The United Nations Educational, Scientific, and Cultural Organization (UNESCO) was created in 1945 to establish a lasting peace on the “basis of humanity’s moral and intellectual solidarity”. A central role of UNESCO since then has been fostering “intercultural understanding” through the idea of “world heritage”, which would “protect sites of outstanding universal value”. UNESCO is committed to sustainable development and has made a sincere effort to grant sites of cultural importance protective status. Nowhere is the preservation of world heritage more necessary now than in Syria and Iraq, where conflict has taken on a totality that leaves nothing outside the reach of destructive forces. The ongoing war in Syria and Iraq has put world heritage in these nations at risk of erasure. US Secretary of State John Kerry remarked in September 2014 in a speech at the New York Metropolitan Museum of Art that “Our heritage is literally in peril in this moment…” (Graham Bowley, “Antiquities Lost, Casualties of War,” New York Times, October 3, 2014). If no corrective action is taken the destruction, both deliberate and consequential, will continue.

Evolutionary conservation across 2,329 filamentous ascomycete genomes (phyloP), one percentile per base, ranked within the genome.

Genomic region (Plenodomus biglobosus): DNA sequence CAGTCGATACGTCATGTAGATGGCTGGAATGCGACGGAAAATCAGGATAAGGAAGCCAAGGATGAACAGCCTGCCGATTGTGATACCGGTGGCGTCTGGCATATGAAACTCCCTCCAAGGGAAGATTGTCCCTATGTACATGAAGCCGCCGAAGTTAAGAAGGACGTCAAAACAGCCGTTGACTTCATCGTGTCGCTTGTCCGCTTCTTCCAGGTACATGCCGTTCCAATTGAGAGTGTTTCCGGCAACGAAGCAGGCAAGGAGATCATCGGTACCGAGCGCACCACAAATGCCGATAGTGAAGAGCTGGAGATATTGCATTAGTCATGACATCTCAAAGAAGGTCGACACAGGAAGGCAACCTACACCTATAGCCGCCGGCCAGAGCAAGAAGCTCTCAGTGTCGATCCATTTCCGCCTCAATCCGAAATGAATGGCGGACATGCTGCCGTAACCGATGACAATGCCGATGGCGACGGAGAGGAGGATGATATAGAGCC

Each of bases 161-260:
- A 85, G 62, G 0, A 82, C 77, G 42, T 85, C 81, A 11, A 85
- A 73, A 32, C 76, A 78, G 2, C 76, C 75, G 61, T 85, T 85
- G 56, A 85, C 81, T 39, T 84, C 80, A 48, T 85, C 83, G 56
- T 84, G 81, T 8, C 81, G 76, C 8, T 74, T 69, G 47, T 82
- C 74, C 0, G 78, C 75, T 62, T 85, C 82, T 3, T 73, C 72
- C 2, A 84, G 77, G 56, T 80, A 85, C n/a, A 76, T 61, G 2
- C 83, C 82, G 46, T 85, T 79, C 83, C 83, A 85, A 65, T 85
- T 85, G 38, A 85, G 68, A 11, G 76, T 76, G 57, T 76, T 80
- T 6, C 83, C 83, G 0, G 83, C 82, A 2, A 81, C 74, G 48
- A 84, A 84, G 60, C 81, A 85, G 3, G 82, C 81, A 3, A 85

UNESCO has partnered with government agencies, NGOs, private citizens, journalists, and modern-day “monuments men” to investigate and document the ongoing destruction of cultural heritage in Syria and Iraq. Documentation alone can only enlighten audiences to the practices (particularly the performative and deliberative) being employed to reduce cultural heritage in these countries. Only global action can prevent that outcome from reaching its ultimate conclusion, which affects not only historical artifacts and priceless items, but the people who live in the lands that are being reduced, and whose ancestors had a hand in creating that heritage. Before exploring the UN response to the ongoing destruction, it’s critical to lay out why and what sites and antiquities are being targeted for trafficking and eradication and what groups play a role.
UNESCO has labeled 4 sites in northern Iraq (Erbil Citadel, Hatra, Ashur, and Samarra) world heritage and six across Syria (ancient city of Damascus, ancient city of Aleppo, ancient villages of Northern Syria, Crac des Chevaliers and Qal’at Salah El-Din, ancient city of Bosra, and the ancient site of Palmyra), with emergency project funding dedicated to safeguarding cultural heritage, rallying the international community to the cause, and restoring damaged sites. Some of these sites are at imminent risk of harm, others have already been harmed, but they are not the only heritage sites that are at risk. Antiquities exist across both countries ranging from the earliest agricultural and urban civilizations. Small-scale or less prestigious heritage cannot be forgotten, but at issue is whether the United Nations or any agency or body has the capacity to safeguard every piece of heritage within these active war zones. When a nation is active in an ongoing conflict, the protection of antiquities and heritage becomes the responsibility of national governments.